Blatchington Mill School and Sixth Form College was formed in 1979 from the amalgamation of Hove Grammar School for Boys, Knoll Boys School, and Nevill County Secondary School. See more about former students on our Alumni Page.
The School takes its name from West Blatchington Windmill which is situated just outside the school gates. The earliest pictorial record of the windmill is a pen and ink sketch by John Constable in 1825. The windmill is a 'smock' windmill. The name was given to this design of wooden tower mills that resembled the smock frocks worn by the millers of the period. It has six sides (they normally have eight) and is clad in cedar boarding. The mill ceased working around 1900 but is now restored and a Grade II listed building.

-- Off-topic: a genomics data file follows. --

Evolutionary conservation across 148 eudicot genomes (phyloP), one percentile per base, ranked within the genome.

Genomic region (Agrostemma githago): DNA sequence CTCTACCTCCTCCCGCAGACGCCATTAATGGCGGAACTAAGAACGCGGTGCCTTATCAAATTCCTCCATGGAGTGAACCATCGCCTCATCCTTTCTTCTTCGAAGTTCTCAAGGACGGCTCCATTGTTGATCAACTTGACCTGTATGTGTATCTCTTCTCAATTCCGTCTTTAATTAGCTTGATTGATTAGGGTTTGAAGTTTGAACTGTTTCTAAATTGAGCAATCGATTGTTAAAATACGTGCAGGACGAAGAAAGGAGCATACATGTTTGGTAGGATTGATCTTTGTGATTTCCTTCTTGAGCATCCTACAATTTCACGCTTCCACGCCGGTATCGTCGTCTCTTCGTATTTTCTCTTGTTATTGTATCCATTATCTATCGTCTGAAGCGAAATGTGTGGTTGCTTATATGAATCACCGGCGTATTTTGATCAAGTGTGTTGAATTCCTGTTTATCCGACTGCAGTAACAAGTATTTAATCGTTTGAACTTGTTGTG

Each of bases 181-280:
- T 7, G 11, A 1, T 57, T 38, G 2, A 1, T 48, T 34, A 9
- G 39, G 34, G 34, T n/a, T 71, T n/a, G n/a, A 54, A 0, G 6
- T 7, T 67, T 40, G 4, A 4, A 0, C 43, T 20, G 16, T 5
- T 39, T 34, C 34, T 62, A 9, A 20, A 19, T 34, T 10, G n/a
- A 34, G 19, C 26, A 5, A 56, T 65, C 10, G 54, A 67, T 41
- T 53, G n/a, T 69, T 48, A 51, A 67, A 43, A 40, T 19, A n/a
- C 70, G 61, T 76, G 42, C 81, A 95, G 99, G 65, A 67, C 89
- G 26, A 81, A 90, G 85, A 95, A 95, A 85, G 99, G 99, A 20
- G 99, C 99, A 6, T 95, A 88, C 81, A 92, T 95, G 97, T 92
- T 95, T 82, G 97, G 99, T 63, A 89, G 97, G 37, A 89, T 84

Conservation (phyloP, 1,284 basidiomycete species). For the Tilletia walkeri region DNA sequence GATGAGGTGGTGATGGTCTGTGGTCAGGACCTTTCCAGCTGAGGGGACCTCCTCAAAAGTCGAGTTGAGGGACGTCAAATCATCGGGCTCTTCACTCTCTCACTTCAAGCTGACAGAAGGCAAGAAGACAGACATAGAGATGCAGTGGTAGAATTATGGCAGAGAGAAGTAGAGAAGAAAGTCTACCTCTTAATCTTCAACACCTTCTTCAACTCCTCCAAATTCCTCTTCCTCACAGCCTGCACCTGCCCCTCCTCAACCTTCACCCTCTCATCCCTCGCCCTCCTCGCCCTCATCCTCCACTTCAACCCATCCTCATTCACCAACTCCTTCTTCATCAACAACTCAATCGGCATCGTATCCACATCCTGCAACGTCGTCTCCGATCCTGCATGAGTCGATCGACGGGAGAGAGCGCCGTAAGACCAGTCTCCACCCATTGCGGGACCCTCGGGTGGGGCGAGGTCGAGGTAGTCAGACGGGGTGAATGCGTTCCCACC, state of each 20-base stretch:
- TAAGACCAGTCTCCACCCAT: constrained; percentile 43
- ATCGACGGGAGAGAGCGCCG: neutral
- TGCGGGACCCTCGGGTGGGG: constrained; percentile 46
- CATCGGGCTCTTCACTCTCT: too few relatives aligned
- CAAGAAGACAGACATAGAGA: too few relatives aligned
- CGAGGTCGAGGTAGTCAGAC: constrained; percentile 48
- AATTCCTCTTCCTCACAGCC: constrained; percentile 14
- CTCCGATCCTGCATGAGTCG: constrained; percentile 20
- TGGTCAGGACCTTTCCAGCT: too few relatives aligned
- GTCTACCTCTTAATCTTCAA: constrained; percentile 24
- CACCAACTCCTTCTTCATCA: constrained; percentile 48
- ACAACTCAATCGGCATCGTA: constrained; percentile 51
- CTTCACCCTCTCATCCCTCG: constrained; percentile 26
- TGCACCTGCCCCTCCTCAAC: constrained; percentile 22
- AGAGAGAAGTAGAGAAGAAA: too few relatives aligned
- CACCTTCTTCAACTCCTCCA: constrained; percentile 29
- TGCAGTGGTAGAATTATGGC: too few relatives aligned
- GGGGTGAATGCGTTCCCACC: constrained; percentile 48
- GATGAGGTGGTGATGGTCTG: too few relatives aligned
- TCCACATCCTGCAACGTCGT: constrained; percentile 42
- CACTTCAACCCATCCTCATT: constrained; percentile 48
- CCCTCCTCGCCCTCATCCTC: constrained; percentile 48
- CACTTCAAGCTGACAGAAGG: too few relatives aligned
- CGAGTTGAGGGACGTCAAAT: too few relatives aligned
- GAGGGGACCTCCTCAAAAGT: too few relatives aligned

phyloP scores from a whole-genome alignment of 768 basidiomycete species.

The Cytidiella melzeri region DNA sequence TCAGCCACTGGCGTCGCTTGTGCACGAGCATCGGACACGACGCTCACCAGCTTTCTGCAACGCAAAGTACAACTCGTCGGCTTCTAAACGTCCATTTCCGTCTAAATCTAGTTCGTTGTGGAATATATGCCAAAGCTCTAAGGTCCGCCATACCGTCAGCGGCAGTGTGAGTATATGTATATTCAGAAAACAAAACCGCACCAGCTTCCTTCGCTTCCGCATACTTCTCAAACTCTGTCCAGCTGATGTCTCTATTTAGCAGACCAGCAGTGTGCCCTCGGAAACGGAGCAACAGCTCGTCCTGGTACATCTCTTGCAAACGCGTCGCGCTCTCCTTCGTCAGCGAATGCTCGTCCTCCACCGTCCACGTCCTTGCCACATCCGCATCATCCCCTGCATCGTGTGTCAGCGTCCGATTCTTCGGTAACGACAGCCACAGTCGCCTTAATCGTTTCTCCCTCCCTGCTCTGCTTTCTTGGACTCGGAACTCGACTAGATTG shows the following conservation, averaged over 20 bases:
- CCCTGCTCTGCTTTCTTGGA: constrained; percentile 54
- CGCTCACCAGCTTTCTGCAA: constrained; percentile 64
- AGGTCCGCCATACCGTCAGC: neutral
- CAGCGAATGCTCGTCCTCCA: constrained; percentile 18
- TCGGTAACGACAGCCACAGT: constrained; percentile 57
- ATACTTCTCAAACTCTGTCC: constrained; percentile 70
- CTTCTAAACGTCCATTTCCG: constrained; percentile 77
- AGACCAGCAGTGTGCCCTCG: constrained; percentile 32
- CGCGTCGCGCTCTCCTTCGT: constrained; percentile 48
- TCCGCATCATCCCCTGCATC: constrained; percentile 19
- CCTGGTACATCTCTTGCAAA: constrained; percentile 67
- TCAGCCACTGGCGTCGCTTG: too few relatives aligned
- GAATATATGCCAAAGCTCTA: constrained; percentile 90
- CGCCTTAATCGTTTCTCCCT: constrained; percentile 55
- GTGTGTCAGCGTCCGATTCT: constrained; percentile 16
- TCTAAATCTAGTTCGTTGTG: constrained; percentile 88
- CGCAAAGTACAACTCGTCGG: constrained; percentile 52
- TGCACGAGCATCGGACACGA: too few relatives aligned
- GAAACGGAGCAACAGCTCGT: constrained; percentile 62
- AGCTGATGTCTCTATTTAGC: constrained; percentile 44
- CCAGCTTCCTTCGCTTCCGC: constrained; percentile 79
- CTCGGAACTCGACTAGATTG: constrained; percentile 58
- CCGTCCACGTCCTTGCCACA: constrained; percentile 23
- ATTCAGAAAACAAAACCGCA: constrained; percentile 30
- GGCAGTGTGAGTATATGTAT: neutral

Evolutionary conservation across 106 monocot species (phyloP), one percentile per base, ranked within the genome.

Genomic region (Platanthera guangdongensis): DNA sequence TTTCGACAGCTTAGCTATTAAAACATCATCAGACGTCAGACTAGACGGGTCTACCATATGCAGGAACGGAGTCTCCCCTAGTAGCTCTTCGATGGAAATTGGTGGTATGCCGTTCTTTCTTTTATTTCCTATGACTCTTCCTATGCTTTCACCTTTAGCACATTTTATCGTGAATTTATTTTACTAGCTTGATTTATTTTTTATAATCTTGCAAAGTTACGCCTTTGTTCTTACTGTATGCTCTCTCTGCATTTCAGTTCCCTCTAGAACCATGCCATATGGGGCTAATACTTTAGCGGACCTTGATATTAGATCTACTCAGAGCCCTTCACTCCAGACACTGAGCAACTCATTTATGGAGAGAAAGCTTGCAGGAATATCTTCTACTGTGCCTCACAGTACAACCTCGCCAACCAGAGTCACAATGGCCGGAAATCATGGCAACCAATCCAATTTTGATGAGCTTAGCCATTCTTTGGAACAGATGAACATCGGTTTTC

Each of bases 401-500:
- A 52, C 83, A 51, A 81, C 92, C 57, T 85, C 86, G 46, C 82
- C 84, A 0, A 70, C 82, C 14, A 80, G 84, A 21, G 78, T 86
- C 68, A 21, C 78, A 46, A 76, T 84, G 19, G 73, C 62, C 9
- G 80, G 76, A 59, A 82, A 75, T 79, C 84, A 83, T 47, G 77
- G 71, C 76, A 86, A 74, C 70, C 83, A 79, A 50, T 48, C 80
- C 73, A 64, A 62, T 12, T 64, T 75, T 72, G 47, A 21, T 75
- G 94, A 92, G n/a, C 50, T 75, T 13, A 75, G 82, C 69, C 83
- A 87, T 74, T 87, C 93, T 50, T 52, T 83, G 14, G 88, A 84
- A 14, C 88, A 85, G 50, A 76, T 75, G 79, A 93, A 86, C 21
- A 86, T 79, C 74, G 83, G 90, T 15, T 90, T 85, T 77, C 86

If you would like to pay a visit, the mill is open on Sundays and Bank Holiday Mondays 2.30-5.00pm from May to September inclusive. More information on the mill is available from the Sussex Mills Group.
School's 75th Anniversary
On the 16th September 2011 the School celebrated its 75th Aniversary, read more here [pdf].
The Mural Wall Painting, West Wing Foyer
Painted originally in 1956 by A. Harrison, an Old Boy of the former Grammar School, the mural painted over the main staircase was restored in 1994 by Sheila French, funded by the Old Boys Association, in memory of Gwen Brackley, who was for many years Secretary of the Association.
With grateful thanks to Alan Pratt, Hove Grammar School 1953 - 1958